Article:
The Cloud is awesome when it comes to file storage. Companies like Dropbox see to it that your stuff is synced and available wherever you go. But what's next for this niche?
Dropbox found its beginnings in Houston just four short years ago, which might come as a surprise when considering how often it's been in the headlines. For starters, the platform's user count has grown to a healthy 45 million, up from 25 million in April, 2011. In October of this year, the company scored a quarter of a billion US dollars in funding, which is a fairly large amount compared to what most startups raise these days.
This level of success can be partially attributed to a little role reversal. Work tools used to be considered better than home tools-- they were professional and expensive, and once upon a time that meant efficient. Today, that's no longer the case. Today, consumer tools (which are often free) have become easier to use than enterprise solutions, and employees have opted to adopt them into their work flows.
The tech world's leaders have taken note of this turnabout, and have been doing everything in their power to comply (see Social Business and Enterprise 2.0). For example, Forbes magazine wrote a piece that detailed how the late Steve Jobs tried to buy Dropbox in 2009. Founder and CEO Drew Houston said no. Then Apple went on to launch iCloud just this year, a product that is aimed at the cloud storage market.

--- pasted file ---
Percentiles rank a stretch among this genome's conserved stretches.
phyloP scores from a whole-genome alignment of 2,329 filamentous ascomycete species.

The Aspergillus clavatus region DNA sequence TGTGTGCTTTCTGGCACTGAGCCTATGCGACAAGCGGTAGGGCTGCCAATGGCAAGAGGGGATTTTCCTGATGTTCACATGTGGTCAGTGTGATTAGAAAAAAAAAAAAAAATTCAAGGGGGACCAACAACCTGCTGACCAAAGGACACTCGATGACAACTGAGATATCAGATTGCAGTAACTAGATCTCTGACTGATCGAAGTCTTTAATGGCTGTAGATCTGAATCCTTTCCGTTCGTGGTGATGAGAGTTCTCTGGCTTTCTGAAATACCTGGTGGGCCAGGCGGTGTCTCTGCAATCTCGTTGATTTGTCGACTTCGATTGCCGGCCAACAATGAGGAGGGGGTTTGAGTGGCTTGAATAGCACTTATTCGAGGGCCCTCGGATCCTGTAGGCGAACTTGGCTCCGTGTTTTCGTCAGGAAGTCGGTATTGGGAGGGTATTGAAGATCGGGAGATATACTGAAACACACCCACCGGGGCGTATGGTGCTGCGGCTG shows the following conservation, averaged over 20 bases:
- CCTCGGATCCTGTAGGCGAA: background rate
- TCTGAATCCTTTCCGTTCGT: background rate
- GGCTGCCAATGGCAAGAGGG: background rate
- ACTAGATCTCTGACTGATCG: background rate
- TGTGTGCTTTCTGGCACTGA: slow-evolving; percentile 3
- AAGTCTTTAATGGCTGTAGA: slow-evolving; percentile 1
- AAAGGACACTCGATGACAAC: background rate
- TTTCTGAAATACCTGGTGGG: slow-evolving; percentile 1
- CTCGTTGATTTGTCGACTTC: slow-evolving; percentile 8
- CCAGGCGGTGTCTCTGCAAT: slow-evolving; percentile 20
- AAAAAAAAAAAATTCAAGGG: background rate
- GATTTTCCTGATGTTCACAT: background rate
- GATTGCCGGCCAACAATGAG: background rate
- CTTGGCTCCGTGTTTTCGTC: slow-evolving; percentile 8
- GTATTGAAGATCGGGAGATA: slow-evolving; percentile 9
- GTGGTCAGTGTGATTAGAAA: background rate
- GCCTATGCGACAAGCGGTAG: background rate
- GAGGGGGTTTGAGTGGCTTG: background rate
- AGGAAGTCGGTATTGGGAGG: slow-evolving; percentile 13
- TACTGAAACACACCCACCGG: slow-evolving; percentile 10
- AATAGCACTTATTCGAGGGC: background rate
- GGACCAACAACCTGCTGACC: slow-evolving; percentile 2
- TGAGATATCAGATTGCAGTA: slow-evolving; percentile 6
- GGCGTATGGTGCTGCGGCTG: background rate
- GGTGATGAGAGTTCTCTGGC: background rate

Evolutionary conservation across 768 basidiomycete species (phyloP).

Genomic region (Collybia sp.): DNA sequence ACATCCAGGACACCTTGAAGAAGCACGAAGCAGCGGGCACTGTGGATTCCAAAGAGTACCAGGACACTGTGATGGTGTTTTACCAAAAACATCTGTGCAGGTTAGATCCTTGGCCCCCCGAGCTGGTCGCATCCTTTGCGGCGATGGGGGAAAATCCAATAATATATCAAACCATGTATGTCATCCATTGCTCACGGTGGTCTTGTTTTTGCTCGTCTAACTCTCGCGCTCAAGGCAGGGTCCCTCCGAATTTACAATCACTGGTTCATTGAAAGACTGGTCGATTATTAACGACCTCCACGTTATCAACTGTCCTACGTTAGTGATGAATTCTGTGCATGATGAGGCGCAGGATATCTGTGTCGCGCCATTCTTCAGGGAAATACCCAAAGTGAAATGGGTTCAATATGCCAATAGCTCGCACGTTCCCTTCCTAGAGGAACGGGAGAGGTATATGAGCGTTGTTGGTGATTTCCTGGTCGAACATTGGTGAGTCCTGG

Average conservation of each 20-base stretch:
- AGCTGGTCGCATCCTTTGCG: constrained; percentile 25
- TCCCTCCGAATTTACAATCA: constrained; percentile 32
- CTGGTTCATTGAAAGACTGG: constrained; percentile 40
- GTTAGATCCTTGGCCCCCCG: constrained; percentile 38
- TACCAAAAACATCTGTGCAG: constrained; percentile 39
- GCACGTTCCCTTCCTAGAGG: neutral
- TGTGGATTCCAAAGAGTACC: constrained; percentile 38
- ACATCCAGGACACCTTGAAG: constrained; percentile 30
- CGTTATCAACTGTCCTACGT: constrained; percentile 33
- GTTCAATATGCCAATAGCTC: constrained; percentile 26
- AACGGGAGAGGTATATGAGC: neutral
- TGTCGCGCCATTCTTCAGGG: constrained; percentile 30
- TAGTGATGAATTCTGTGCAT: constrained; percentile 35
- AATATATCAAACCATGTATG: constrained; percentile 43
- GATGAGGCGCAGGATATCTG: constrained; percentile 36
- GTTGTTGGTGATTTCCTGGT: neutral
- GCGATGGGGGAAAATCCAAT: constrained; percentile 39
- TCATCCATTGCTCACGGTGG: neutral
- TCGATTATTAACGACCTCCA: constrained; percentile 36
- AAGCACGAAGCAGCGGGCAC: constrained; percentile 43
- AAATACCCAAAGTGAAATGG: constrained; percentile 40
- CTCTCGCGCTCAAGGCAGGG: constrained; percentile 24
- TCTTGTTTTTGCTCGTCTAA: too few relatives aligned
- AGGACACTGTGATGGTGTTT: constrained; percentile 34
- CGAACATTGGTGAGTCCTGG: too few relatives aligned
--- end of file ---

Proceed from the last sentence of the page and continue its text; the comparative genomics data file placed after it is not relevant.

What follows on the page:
What's in Store
Dropbox aims to be much more than just cloud storage. "People think of us as a storage folder," said Houston in a conversation with Om Malik during the GigaOM RoadMap 2011 summit in San Francisco. "But that's just chapter one of all the things we want to do."
While Houston wouldn't go into much detail about what's next for his company, he did hint that better uploading and file management are both on the forefront of their minds. “The way we manage files on a computer is insane. We’ve had this system for decades, but there’s still no one button that says ‘put this online,’” he said.
The platform's ability to store metadata in addition to photos was also mentioned. "We can index all that metadata in the pictures and then tell you where the picture is taken, and maybe give you all the pictures taken within a ten mile radius.”
Competition? Why Yes, We'd Love Some
Of course, Houston's company is not alone in this market. Box.net is probably Dropbox's biggest competition as of today, as it specifically targets enterprise users with consumer steez. But Dropbox is obviously able to carry its own weight, and the numbers indicate that more lbs are on the way.
Check out Houston and Malik's recent conversation about the Dropbox road map here:
Also, if you've used the service, tell us in the comment section below whether or not you liked it and why. And if you've also used Box.net, help our readers out by dropping some notes about how the platforms compete.